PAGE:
Tycoon Robert Tsao (曹興誠) has pledged funding for the domestic production of 1 million combat drones to defend Taiwan in the event of military conflict with China.
In an interview published by the Financial Times on Wednesday, Tsao said that he had spoken with drone manufacturers in Taiwan about setting up an industry alliance to research and develop combat drones at a lower cost.
The 1 million drones would be armed and the plan is to have them operational in the next two to three years, he said in the interview.
Photo: screen grab from Hsiao-chun Taiwan PLUS
The drones would be on the front line in Taiwan’s defense if the Chinese military were to launch an amphibious assault, he said, adding that their weapons would target enemy troops and Chinese warships if they tried to land on Taiwan’s beaches.
Tsao, who founded semiconductor maker United Microelectronics Corp (UMC), on Sept. 1 said that he would donate NT$3 billion (US$94.7 million) to bolster Taiwan’s defense against the threat of a Chinese military invasion.
Among Tsao’s plans were NT$600 million to fund the Kuma Academy to set up local militia units — or “black bear warriors” — training them in combat tactics, guerrilla warfare, cognitive warfare and first aid.
He also promised NT$400 million to train 300,000 “sharpshooters” as another line of defense against Chinese troops.
In a separate interview with Deutsche Welle published on Wednesday, Tsao said that when he conducted UMC business in China, he told top Chinese government officials that “talk of ‘one country, two systems’ is a plot to deceive” Taiwanese.
“Beijing’s leadership touted the ‘one country, two systems’ formula for Taiwan, but they believed that the Republic of China was dead, so the rhetoric was essentially directed at a ‘ghost,’” he said.
China pushed through an extradition law for Hong Kong in 2019 designed to allow suspects to be prosecuted in mainland China, prompting vehement protests among Hong Kongers, he said.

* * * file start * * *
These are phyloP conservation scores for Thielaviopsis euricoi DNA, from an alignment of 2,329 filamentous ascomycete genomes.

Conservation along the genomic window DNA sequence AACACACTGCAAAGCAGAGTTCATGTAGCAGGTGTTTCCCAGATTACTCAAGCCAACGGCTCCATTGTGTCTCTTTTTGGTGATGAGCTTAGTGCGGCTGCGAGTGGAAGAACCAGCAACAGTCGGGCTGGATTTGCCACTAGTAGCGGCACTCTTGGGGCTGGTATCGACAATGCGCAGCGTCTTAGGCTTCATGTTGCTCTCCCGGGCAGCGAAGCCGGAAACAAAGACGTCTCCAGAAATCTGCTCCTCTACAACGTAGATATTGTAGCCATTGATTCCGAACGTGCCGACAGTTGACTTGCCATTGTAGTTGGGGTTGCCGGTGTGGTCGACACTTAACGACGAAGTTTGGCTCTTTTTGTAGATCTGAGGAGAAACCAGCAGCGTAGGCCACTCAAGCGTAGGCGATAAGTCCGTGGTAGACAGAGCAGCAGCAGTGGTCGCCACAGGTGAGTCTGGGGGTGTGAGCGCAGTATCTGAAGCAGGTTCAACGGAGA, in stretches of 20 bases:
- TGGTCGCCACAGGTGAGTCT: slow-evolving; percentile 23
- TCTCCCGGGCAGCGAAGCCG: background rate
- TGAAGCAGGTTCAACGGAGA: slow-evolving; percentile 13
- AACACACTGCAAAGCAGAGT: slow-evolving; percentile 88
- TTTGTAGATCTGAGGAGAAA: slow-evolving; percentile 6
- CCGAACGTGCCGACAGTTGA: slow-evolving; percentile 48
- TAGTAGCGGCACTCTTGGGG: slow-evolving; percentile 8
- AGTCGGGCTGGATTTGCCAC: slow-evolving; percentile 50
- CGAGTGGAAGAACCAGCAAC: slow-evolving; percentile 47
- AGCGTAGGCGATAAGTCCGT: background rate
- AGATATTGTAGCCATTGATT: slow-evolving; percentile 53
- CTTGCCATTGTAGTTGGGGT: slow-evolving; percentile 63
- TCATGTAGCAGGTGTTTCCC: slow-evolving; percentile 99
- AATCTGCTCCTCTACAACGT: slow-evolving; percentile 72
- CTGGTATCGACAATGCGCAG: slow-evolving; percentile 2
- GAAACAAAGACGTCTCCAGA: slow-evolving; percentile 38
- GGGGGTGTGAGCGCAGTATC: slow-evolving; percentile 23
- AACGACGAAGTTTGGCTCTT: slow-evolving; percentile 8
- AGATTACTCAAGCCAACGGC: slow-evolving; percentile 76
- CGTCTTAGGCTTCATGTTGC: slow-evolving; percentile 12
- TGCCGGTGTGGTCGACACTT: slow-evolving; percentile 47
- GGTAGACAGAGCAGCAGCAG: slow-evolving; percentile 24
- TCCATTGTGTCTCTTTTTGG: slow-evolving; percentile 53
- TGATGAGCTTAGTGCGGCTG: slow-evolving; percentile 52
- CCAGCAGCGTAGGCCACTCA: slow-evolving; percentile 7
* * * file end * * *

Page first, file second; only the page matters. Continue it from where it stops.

The law was ultimately not implemented.
“Beijing’s leaders saw the protests as riots against Chinese authority,” he said. “At that time, I had dinner with a top Chinese official. He told me the way to proceed was to hire hooligans to work with police officers to beat up protesters, then Hong Kongers would not defy the Chinese government.”
“So this was done,” he said. “On July 21, 2019, there was the Yuen Long attack, during which police deployed hooligans with batons and clubs who indiscriminately assaulted protesters.”
“Before that, I did not believe they would do such a thing,” Tsao said.
“Seeing what happened in Hong Kong and the violent suppression of the people was shocking,” he said. “I felt ashamed to have kept company” with the Chinese officals.
“It showed the true face of the Chinese Communist Party, a hooligan regime conducting violence against ordinary people,” he said. “If it cannot get its way, its solution is to hire hooligans to beat people up.”
“People in Hong Kong used peaceful means at street events to express their views, but the Chinese government used cruel means of suppression, including beatings. It really made me angry. So I decided to never go to China, Hong Kong or Macau again,” he said.
“Taiwanese must watch out,” he said. “If we get into such a situation, then it will be too late, there is no way back to freedom and democracy.”